Bird averaged 29.9 points per game in the 1987-88 season, but the Celtics fell short of the NBA Finals. After that, injuries started to become a bigger part of Bird’s career. Surgery in both of his heels limited Bird to only six games in the 1988-89 season, and after one more healthy season Bird’s back really limited him in his final two campaigns. Bird even missed four of the seven games in his final playoff series due to his back. Bird retired in August of 1992, and the Celtics immediately retired his number 33.
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The Dream Team
There would be one last hurrah for Bird, however. NBA players were allowed to play in the Summer Olympics for the first time in 1992, and thus the Dream Team was born. While Bird was not the player he once was, he was one of the legendary players who were selected to that squad. The Dream Team absolutely dominated, even if Bird wasn’t a big part of it, winning the gold medal with ease.
Obviously, Bird was a clear choice for the Basketball Hall of Fame. He was elected in 1998, two years after making the NBA’s 50th Anniversary Team. Bird would then be technically elected into the Hall of Fame again as a member of the Dream Team.
Though Bird retired from playing, he decided to stay in basketball in a big way. Bird was hired to coach the Indiana Pacers in 1997, and said he would only coach the team for three seasons. In his first year with the team, the Pacers went 58-24 and took Michael Jordan’s Bulls to seven games in the Eastern Conference Finals. For his efforts, Bird was named Coach of the Year. He also took the team to the NBA Finals in 2000, where they lost to the Lakers. Then, as promised, Bird stepped down as coach of the Pacers after three seasons.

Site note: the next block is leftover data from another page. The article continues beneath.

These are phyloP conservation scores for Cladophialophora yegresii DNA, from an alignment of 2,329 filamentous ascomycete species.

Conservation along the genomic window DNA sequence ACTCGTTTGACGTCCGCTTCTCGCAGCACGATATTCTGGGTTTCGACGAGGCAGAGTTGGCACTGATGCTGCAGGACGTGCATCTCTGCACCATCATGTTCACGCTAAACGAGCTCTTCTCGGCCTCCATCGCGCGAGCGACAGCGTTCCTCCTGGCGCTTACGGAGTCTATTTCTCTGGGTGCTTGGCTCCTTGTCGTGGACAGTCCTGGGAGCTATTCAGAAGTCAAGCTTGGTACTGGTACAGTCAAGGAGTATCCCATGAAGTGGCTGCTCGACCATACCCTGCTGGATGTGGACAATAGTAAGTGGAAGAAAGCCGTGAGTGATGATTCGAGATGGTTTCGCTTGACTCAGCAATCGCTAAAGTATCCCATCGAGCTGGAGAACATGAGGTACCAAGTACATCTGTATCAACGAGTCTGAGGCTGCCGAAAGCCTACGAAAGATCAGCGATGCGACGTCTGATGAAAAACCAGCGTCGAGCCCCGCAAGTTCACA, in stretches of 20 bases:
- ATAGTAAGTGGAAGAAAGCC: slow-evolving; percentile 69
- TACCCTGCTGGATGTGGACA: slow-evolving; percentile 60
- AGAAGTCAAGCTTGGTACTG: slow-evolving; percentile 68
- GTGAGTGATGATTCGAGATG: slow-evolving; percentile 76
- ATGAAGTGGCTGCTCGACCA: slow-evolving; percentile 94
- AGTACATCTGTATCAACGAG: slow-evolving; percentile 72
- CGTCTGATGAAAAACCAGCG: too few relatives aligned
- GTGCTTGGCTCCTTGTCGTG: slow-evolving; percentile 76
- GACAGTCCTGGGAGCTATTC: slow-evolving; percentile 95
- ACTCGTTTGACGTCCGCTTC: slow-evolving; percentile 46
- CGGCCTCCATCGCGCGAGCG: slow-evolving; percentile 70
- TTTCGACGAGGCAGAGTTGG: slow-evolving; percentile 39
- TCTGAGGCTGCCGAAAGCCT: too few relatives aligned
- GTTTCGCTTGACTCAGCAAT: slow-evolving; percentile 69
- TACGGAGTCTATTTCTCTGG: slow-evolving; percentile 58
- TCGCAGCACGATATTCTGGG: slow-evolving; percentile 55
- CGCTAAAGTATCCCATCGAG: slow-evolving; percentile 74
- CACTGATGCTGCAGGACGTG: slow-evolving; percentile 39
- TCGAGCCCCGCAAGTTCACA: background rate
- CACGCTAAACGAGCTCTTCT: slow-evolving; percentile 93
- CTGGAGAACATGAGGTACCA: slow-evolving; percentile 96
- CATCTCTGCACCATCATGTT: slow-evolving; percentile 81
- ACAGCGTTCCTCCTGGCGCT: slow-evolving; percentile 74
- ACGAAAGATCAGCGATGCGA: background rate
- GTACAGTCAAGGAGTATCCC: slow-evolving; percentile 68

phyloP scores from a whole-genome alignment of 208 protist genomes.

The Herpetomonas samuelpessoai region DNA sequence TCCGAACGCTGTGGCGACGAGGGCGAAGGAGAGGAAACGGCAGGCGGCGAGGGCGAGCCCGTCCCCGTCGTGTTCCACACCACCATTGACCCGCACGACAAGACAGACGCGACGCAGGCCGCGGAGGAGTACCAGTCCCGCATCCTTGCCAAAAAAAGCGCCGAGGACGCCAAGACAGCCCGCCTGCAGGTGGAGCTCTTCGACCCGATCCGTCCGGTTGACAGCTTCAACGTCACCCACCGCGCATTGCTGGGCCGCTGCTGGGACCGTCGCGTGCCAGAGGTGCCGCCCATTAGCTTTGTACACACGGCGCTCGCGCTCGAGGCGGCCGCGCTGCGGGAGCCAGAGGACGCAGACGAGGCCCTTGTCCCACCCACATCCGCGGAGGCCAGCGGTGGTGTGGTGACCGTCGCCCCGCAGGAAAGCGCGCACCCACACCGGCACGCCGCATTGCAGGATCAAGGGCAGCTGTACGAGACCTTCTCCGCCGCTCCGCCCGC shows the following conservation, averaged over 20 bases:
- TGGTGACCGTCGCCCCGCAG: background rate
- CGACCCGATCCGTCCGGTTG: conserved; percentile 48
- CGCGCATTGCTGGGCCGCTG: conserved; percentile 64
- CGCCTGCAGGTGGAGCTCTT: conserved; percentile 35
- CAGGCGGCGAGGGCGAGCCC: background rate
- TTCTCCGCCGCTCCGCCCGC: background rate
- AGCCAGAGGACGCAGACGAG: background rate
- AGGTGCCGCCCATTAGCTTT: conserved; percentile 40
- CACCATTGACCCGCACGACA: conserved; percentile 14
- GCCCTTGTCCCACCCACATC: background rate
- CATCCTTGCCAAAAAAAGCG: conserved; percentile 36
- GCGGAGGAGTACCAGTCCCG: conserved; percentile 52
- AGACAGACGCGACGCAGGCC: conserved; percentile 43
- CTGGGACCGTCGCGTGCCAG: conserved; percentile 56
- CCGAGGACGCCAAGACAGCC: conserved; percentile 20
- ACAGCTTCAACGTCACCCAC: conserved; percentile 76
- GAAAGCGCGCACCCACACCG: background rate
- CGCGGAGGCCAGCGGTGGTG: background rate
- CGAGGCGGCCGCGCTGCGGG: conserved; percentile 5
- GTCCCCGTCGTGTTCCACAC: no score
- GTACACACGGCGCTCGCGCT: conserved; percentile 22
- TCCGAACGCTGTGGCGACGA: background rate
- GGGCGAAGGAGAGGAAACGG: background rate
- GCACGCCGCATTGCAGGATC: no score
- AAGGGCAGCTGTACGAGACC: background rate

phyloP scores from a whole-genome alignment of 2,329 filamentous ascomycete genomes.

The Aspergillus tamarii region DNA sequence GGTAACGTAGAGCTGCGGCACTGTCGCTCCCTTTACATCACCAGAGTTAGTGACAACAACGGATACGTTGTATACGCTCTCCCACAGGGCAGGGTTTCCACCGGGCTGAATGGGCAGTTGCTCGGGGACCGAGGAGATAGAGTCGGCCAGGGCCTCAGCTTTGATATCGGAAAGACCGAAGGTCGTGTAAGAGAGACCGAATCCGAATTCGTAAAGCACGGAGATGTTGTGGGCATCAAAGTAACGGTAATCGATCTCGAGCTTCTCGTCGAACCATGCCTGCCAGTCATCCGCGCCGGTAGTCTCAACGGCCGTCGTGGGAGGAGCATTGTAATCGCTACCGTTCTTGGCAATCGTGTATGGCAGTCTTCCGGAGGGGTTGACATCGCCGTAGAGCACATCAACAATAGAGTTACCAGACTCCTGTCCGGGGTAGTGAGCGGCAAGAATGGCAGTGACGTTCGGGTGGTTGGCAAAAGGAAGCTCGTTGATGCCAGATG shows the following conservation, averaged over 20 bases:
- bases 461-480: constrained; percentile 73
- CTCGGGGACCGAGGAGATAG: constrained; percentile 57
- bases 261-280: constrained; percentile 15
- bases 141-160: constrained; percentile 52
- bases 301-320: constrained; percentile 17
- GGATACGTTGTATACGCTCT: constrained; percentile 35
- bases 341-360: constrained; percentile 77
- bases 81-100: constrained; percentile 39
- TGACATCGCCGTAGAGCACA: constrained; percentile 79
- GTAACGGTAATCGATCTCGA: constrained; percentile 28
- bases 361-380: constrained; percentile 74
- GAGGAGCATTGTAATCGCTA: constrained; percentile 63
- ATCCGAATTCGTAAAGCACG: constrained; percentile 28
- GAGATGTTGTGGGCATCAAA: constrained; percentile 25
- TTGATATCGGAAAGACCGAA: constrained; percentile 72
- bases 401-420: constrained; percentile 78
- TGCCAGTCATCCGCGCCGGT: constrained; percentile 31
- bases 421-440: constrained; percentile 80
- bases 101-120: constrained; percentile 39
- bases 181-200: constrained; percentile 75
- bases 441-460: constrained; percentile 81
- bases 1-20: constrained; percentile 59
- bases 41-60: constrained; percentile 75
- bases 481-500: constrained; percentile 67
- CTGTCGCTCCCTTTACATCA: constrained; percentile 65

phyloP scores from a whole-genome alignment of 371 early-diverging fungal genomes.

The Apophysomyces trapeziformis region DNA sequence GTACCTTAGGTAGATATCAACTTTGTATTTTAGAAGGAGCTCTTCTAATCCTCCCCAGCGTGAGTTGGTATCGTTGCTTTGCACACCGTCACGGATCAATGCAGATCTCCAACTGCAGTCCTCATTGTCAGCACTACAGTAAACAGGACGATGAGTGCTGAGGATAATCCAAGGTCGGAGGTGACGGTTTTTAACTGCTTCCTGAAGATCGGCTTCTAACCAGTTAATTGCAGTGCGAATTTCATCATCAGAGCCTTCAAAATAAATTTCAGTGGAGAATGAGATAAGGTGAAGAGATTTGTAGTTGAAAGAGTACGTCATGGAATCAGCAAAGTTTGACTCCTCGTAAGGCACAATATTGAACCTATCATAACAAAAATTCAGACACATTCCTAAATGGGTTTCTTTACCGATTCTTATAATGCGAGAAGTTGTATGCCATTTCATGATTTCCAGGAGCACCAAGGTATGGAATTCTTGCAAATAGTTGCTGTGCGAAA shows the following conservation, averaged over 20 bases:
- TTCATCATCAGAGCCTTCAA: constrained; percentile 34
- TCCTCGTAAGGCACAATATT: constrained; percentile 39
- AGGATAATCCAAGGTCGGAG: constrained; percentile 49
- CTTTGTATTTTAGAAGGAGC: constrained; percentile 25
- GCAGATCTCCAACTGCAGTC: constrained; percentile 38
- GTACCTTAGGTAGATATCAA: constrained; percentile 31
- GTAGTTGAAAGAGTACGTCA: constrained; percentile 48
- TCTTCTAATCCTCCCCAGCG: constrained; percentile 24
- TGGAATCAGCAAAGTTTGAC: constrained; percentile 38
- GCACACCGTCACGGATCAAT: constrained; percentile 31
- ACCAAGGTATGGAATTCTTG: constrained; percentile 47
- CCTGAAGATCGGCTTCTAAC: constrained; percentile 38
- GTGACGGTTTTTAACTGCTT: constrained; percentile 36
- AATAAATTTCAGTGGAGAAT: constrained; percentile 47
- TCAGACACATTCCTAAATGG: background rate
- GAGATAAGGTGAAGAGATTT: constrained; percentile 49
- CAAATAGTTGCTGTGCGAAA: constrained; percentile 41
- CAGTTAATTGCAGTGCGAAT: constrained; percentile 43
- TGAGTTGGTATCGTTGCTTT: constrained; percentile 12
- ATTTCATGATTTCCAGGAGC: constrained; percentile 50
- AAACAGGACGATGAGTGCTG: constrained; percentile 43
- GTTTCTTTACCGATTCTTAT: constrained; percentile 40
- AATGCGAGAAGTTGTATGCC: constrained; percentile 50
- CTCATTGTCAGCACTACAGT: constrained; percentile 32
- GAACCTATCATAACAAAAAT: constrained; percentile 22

Bird becomes the Pacers’ President of Basketball Operations
A few years later, Bird would return to the Pacers franchise, this time as the President of Basketball Operations. Following the 2011-12 seasons, Bird was named Executive of the Year, making him the only person in history to win MVP, Coach of the Year, and Executive of the Year. However, that offseason Bird left the team right before the 2012 NBA Draft, citing health issues. Bird would return to the job in 2013, but stepped down again in 2017, this time sticking around as an advisor.
Bird is one of the biggest names in NBA history, which is not too shabby for a kid from a tiny town. He’s the best player in Indiana State history and an all-time NBA great. He won three MVPs and three NBA titles. Larry Legend was an All-Star 12 times and made the All-NBA First Team nine times. Also, he was in “Space Jam.” Bird and Magic may have saved the NBA in the ‘80s, and Bird took the Pacers to great heights as a coach and an executive. Whatever Bird has done in basketball he’s excelled at. Everybody else is vying to come in second.
Report: Celtics trading Kemba Walker to Thunder for Al Horford, Moses Brown, 2023 pick .
Kemba Walker's time with the Celtics is over. According to ESPN's Adrian Wojanrowski, the Boston Celtics are trading Walker, plus the No. 16 overall pick in the 2021 draft and a 2025 second-round pick to the Oklahoma City Thunder. In return, the Celtics are getting Al Horford, Moses Brown, and a 2023 second-round pick. The Celtics are trading Kemba Walker, the No. 16 overall pick in the 2021 draft and a 2025 second-round draft pick to Oklahoma City for Al Horford, Moses Brown and a 2023 second-round pick, sources tell ESPN.— Adrian Wojnarowski (@wojespn) June 18, 2021 Walker, 31, came to the Celtics in 2019 by a sign-and-trade deal.